Texas college shooting started with a fight
The Texas college shooting that led to a campus-wide lockdown grew out of a fight between two individuals, both of whom were injured. A member of the college staff was also caught in the crossfire during the shooting.
Patric Schneider / AP
A fight between two people led to a shooting at a Texas community college Tuesday and sent students fleeing for safety as officials placed the campus on lockdown, officials said. A maintenance man was caught in the crossfire and wounded.
One of the people involved in the fight had a student ID, and both people were wounded and hospitalized, said Harris County Sheriff's Maj. Armando Tello. A fourth person was also taken to a hospital for a medical condition, he said.
The two people involved in the fight are considered people of interest, Tello said. Authorities said they weren't looking for any other suspects, and they recovered one handgun at the scene.
The shooting that happened shortly after 12 p.m. sent students scurrying for safety on the Lone Star College System campus about 20 miles (32 kilometers) north of downtown Houston. Some barricaded themselves in the rooms they were in, while others fled to nearby buildings.
The shooting comes just over a month after a gunman killed 20 children and six adults at an elementary school in Connecticut, heightening security concerns at campuses across the country and fueling a national debate about gun control.
President Barack Obama has proposed a package of federal gun-control proposals that are expected to face stiff opposition from congressional Republicans, who control the House of Representatives.
Many opponents of stricter gun laws argue that further restrictions will impinge on the Second Amendment of the Constitution, which protects the right of citizens to bear arms. Gun control proponents counter that the Second Amendment allows for regulating gun ownership.
In Texas, several school districts have either implemented or are considering a plan to allow faculty to carry guns on campus. Guns are not allowed on college campuses, but the Texas Legislature this year may debate a bill that would allow them.
Mark Zaragosa said he had just come out of an emergency medical training class when he saw two people who were injured and stopped to help them. Officers had not yet arrived, he said.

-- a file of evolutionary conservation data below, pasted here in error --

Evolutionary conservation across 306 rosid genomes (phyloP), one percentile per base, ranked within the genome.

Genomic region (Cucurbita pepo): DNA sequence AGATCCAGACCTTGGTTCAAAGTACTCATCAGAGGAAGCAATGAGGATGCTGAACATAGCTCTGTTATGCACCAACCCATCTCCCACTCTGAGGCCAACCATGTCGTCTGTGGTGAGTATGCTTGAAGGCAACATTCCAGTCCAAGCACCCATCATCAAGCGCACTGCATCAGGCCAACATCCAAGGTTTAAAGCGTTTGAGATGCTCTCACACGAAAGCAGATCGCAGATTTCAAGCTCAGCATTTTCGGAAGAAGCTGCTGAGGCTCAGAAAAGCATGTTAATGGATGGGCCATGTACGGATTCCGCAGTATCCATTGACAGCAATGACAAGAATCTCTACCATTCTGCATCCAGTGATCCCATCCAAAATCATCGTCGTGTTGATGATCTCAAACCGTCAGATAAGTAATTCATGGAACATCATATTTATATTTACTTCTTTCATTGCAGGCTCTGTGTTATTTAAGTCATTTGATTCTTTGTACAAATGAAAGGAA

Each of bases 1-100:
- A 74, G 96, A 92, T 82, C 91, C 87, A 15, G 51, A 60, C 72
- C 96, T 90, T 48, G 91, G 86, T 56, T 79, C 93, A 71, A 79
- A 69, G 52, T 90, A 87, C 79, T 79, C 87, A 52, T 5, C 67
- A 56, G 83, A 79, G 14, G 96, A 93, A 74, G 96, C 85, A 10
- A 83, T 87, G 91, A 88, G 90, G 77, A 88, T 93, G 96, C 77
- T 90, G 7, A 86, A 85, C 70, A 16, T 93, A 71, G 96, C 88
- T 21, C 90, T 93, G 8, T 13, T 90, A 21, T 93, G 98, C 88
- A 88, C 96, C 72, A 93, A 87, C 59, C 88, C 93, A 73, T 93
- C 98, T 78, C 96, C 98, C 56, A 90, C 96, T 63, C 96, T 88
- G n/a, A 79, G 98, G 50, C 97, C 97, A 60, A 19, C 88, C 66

"The two people that I took care of had just minor injuries," Zaragosa told KHOU. "One gentleman had a gunshot to the knee and the (other) actually had an entry wound to the lower buttocks area."
Richard Carpenter, chancellor of the Lone Star College System, said the shooting happened outside between an academic building and the library.
An employee called police and then herded the 30 to 40 people in the library into a small room and told them to crouch down, said Luis Resendiz, 22, who was studying on the second floor of the library.
Resendiz said the Connecticut elementary school shooting was the first thing he thought of when he heard gunfire and he wondered if a similar situation was happening on his campus.
"I didn't think something like this could happen. You don't think about it happening to you," he said.
Carpenter described the maintenance man as "in good shape." The man, said to be in his mid-50s, was listed in stable condition.
The Lone Star Campus System is a gun-free zone, Carpenter said. State officials said the school had a plan to handle a shooting or other emergency situation.
"It has been safe for 40 years," Carpenter said. "We think it's still safe."
At least 10 police cars clustered on the campus' west side as emergency personnel tended to the wounded and loaded them on stretchers. Students led by officers ran from the buildings where they had been hiding as police evacuated the campus.
Keisha Cohn, 27, who also is studying to be a paramedic, said she was inside a building about 50 feet (15 meters) away from where the shots were fired. She heard "no less than five" shots and started running.
She fled to the campus learning center, which houses computers and study areas. Eventually, a deputy showed up and escorted people out, she said.
Associated Press writer Eileen Sullivan contributed to this report from Washington.